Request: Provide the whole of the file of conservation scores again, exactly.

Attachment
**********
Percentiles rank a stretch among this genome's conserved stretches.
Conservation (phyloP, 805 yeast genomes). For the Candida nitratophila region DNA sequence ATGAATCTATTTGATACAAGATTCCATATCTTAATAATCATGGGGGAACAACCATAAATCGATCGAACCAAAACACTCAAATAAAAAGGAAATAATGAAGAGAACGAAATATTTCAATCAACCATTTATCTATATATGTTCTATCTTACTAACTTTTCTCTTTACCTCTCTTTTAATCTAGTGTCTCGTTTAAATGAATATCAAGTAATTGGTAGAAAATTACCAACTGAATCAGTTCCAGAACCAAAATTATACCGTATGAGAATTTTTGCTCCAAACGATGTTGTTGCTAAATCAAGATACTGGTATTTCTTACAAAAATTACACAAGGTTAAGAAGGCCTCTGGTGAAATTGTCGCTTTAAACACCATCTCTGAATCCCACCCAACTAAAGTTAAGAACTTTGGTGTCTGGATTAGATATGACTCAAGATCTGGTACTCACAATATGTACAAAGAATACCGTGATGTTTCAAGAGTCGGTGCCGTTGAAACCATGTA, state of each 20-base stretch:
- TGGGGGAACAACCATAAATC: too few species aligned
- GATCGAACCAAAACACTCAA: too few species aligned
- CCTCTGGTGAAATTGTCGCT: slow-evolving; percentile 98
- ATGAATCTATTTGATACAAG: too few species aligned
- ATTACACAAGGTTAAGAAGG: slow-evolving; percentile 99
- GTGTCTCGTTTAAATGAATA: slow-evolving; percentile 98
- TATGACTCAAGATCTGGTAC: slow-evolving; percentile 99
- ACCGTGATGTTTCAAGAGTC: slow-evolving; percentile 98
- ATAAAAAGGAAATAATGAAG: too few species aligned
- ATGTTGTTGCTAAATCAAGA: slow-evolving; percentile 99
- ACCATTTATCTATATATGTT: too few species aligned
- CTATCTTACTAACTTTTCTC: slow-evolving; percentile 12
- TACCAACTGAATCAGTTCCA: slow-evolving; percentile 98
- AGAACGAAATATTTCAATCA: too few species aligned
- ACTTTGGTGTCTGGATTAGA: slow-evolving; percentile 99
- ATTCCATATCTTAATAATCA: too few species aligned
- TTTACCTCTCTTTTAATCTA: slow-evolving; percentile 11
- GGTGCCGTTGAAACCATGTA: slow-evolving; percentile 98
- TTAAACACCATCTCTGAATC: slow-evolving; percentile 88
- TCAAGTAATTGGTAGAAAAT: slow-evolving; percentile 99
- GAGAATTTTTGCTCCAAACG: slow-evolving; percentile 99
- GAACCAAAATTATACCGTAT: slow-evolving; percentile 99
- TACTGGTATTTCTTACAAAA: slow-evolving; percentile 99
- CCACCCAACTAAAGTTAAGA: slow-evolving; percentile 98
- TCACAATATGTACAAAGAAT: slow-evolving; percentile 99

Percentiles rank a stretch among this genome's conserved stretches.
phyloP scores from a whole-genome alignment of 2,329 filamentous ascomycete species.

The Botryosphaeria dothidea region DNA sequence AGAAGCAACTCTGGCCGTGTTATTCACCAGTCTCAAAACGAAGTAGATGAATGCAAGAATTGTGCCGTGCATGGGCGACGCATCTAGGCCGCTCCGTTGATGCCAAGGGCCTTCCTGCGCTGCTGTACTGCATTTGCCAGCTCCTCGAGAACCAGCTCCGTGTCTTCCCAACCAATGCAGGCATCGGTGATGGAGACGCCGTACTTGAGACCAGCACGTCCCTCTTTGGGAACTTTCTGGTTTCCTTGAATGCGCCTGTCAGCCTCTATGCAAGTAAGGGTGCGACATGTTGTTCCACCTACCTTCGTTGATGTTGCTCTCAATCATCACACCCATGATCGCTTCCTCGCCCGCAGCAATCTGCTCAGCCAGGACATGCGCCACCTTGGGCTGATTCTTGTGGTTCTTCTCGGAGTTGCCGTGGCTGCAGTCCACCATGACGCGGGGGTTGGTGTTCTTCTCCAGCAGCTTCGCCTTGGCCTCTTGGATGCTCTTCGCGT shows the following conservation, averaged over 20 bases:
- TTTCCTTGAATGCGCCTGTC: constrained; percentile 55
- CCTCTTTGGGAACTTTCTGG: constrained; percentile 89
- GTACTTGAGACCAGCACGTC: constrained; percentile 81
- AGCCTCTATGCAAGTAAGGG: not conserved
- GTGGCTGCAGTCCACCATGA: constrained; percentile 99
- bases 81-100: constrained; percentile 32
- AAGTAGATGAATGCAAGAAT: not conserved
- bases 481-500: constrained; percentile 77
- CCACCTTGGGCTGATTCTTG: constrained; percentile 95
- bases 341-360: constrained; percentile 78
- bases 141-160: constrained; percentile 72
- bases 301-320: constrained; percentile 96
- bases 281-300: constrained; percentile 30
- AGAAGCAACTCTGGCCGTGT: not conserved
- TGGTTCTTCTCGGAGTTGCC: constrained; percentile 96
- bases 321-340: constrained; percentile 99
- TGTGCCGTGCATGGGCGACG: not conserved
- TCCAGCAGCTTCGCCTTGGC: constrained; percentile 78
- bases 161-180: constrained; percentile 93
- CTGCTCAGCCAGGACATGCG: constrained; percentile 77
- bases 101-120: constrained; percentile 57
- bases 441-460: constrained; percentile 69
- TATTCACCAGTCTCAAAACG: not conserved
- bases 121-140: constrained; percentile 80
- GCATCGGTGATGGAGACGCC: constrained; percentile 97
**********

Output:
Percentiles rank a stretch among this genome's conserved stretches.
Conservation (phyloP, 805 yeast genomes). For the Candida nitratophila region DNA sequence ATGAATCTATTTGATACAAGATTCCATATCTTAATAATCATGGGGGAACAACCATAAATCGATCGAACCAAAACACTCAAATAAAAAGGAAATAATGAAGAGAACGAAATATTTCAATCAACCATTTATCTATATATGTTCTATCTTACTAACTTTTCTCTTTACCTCTCTTTTAATCTAGTGTCTCGTTTAAATGAATATCAAGTAATTGGTAGAAAATTACCAACTGAATCAGTTCCAGAACCAAAATTATACCGTATGAGAATTTTTGCTCCAAACGATGTTGTTGCTAAATCAAGATACTGGTATTTCTTACAAAAATTACACAAGGTTAAGAAGGCCTCTGGTGAAATTGTCGCTTTAAACACCATCTCTGAATCCCACCCAACTAAAGTTAAGAACTTTGGTGTCTGGATTAGATATGACTCAAGATCTGGTACTCACAATATGTACAAAGAATACCGTGATGTTTCAAGAGTCGGTGCCGTTGAAACCATGTA, state of each 20-base stretch:
- TGGGGGAACAACCATAAATC: too few species aligned
- GATCGAACCAAAACACTCAA: too few species aligned
- CCTCTGGTGAAATTGTCGCT: slow-evolving; percentile 98
- ATGAATCTATTTGATACAAG: too few species aligned
- ATTACACAAGGTTAAGAAGG: slow-evolving; percentile 99
- GTGTCTCGTTTAAATGAATA: slow-evolving; percentile 98
- TATGACTCAAGATCTGGTAC: slow-evolving; percentile 99
- ACCGTGATGTTTCAAGAGTC: slow-evolving; percentile 98
- ATAAAAAGGAAATAATGAAG: too few species aligned
- ATGTTGTTGCTAAATCAAGA: slow-evolving; percentile 99
- ACCATTTATCTATATATGTT: too few species aligned
- CTATCTTACTAACTTTTCTC: slow-evolving; percentile 12
- TACCAACTGAATCAGTTCCA: slow-evolving; percentile 98
- AGAACGAAATATTTCAATCA: too few species aligned
- ACTTTGGTGTCTGGATTAGA: slow-evolving; percentile 99
- ATTCCATATCTTAATAATCA: too few species aligned
- TTTACCTCTCTTTTAATCTA: slow-evolving; percentile 11
- GGTGCCGTTGAAACCATGTA: slow-evolving; percentile 98
- TTAAACACCATCTCTGAATC: slow-evolving; percentile 88
- TCAAGTAATTGGTAGAAAAT: slow-evolving; percentile 99
- GAGAATTTTTGCTCCAAACG: slow-evolving; percentile 99
- GAACCAAAATTATACCGTAT: slow-evolving; percentile 99
- TACTGGTATTTCTTACAAAA: slow-evolving; percentile 99
- CCACCCAACTAAAGTTAAGA: slow-evolving; percentile 98
- TCACAATATGTACAAAGAAT: slow-evolving; percentile 99

Percentiles rank a stretch among this genome's conserved stretches.
phyloP scores from a whole-genome alignment of 2,329 filamentous ascomycete species.

The Botryosphaeria dothidea region DNA sequence AGAAGCAACTCTGGCCGTGTTATTCACCAGTCTCAAAACGAAGTAGATGAATGCAAGAATTGTGCCGTGCATGGGCGACGCATCTAGGCCGCTCCGTTGATGCCAAGGGCCTTCCTGCGCTGCTGTACTGCATTTGCCAGCTCCTCGAGAACCAGCTCCGTGTCTTCCCAACCAATGCAGGCATCGGTGATGGAGACGCCGTACTTGAGACCAGCACGTCCCTCTTTGGGAACTTTCTGGTTTCCTTGAATGCGCCTGTCAGCCTCTATGCAAGTAAGGGTGCGACATGTTGTTCCACCTACCTTCGTTGATGTTGCTCTCAATCATCACACCCATGATCGCTTCCTCGCCCGCAGCAATCTGCTCAGCCAGGACATGCGCCACCTTGGGCTGATTCTTGTGGTTCTTCTCGGAGTTGCCGTGGCTGCAGTCCACCATGACGCGGGGGTTGGTGTTCTTCTCCAGCAGCTTCGCCTTGGCCTCTTGGATGCTCTTCGCGT shows the following conservation, averaged over 20 bases:
- TTTCCTTGAATGCGCCTGTC: constrained; percentile 55
- CCTCTTTGGGAACTTTCTGG: constrained; percentile 89
- GTACTTGAGACCAGCACGTC: constrained; percentile 81
- AGCCTCTATGCAAGTAAGGG: not conserved
- GTGGCTGCAGTCCACCATGA: constrained; percentile 99
- bases 81-100: constrained; percentile 32
- AAGTAGATGAATGCAAGAAT: not conserved
- bases 481-500: constrained; percentile 77
- CCACCTTGGGCTGATTCTTG: constrained; percentile 95
- bases 341-360: constrained; percentile 78
- bases 141-160: constrained; percentile 72
- bases 301-320: constrained; percentile 96
- bases 281-300: constrained; percentile 30
- AGAAGCAACTCTGGCCGTGT: not conserved
- TGGTTCTTCTCGGAGTTGCC: constrained; percentile 96
- bases 321-340: constrained; percentile 99
- TGTGCCGTGCATGGGCGACG: not conserved
- TCCAGCAGCTTCGCCTTGGC: constrained; percentile 78
- bases 161-180: constrained; percentile 93
- CTGCTCAGCCAGGACATGCG: constrained; percentile 77
- bases 101-120: constrained; percentile 57
- bases 441-460: constrained; percentile 69
- TATTCACCAGTCTCAAAACG: not conserved
- bases 121-140: constrained; percentile 80
- GCATCGGTGATGGAGACGCC: constrained; percentile 97